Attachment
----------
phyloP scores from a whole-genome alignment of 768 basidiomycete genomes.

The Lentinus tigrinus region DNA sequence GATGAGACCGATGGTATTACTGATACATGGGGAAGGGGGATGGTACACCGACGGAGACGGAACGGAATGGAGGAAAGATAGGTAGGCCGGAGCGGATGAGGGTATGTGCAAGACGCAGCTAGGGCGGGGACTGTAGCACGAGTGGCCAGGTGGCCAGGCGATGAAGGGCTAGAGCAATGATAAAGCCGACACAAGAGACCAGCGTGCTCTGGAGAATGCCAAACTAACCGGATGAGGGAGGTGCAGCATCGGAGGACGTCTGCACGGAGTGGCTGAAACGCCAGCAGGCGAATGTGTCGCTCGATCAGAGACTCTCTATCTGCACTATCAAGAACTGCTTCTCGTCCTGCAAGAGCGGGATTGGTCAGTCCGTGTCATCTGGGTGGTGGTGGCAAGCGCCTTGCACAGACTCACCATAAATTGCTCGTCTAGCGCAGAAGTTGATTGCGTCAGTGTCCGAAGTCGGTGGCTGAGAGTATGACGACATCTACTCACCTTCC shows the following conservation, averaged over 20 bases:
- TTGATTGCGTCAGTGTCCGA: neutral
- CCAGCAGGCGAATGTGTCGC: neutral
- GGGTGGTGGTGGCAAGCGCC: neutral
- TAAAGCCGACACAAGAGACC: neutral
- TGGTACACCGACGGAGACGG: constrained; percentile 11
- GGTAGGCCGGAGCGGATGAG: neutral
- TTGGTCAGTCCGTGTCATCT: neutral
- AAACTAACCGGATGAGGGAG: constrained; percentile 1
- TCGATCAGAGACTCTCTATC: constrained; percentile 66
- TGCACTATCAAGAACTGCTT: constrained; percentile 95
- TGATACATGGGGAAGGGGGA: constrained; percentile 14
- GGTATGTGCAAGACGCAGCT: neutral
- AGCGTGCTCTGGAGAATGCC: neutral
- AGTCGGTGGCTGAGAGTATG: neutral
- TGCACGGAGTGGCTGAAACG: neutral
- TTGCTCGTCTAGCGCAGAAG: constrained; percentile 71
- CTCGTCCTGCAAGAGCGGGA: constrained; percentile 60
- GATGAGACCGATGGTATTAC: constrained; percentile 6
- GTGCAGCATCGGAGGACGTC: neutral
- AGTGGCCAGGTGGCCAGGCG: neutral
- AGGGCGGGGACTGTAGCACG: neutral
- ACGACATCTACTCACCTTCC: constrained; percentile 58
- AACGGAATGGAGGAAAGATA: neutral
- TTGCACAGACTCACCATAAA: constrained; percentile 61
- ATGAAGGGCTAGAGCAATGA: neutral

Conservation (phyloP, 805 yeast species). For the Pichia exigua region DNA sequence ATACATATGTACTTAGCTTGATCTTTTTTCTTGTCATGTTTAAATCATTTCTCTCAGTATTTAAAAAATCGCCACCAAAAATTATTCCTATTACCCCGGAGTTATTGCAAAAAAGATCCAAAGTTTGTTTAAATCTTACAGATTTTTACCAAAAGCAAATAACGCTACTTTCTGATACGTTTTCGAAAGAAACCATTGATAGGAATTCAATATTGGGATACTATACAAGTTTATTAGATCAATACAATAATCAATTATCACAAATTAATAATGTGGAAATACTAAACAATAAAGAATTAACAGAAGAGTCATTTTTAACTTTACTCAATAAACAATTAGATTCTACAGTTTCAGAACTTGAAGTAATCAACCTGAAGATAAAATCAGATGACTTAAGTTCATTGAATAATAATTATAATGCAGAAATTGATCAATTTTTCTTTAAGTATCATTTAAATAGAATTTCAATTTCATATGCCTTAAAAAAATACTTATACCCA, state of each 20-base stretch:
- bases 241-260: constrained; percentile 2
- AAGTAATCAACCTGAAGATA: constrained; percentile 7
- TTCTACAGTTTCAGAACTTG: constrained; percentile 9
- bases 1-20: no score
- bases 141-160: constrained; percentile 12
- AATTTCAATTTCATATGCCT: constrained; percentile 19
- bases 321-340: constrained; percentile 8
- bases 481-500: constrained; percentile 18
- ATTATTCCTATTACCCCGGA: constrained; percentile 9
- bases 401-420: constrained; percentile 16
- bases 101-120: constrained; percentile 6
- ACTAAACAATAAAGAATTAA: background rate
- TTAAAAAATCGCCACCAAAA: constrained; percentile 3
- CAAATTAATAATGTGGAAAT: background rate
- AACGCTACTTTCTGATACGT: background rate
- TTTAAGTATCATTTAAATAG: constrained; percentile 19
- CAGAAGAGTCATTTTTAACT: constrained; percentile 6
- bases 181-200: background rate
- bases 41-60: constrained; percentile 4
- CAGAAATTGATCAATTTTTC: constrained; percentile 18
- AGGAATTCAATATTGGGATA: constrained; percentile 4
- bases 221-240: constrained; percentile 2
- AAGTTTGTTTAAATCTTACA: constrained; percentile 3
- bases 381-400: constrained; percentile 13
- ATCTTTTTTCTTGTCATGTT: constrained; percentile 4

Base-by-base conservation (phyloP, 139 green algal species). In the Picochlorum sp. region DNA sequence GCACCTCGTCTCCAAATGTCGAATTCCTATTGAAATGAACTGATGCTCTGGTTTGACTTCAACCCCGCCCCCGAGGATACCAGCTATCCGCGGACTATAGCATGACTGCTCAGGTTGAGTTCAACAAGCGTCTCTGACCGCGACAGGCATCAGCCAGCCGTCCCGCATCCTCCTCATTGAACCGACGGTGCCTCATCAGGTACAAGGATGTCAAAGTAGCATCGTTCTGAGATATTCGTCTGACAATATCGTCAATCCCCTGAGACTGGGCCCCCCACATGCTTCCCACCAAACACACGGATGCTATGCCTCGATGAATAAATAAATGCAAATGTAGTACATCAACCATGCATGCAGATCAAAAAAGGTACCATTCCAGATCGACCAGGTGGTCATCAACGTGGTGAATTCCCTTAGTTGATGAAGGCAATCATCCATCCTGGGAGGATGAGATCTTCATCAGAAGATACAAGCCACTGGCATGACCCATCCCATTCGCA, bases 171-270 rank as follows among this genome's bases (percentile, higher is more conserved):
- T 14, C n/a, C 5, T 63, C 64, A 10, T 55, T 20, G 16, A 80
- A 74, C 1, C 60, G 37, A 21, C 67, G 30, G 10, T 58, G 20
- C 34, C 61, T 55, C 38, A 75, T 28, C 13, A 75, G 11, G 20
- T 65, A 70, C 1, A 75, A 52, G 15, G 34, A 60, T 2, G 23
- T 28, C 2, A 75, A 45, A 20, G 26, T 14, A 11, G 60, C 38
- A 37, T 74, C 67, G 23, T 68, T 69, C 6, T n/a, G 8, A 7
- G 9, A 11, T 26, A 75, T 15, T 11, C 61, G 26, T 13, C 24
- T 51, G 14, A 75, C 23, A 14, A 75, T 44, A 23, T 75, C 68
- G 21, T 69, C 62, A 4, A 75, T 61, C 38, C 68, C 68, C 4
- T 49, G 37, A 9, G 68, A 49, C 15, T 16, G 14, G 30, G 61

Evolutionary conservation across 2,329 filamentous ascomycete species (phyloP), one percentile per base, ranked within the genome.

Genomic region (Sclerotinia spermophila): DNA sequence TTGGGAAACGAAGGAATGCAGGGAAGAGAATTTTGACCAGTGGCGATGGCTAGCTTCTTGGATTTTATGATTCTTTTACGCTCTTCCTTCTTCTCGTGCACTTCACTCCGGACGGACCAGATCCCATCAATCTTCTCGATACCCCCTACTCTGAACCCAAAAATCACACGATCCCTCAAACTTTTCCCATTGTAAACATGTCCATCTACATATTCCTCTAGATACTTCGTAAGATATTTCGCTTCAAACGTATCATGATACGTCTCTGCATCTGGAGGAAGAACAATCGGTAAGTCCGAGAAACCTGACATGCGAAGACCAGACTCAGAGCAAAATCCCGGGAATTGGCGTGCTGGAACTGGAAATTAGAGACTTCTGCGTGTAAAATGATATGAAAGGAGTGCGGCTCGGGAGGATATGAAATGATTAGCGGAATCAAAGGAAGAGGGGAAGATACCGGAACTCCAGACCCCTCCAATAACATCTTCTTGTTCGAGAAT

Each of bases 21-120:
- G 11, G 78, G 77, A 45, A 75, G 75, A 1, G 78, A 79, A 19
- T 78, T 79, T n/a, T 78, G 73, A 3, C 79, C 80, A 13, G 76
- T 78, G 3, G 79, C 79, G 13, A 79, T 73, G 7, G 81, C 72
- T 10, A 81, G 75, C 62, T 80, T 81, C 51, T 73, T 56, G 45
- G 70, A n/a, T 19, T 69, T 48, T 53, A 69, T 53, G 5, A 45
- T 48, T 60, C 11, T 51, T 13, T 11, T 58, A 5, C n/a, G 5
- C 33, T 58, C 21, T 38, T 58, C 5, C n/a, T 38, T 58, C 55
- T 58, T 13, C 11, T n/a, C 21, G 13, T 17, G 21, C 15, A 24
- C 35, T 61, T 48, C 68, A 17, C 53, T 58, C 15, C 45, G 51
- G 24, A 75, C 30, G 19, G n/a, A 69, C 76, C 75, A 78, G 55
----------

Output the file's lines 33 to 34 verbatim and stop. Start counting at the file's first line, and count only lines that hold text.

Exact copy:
- bases 141-160: constrained; percentile 12
- AATTTCAATTTCATATGCCT: constrained; percentile 19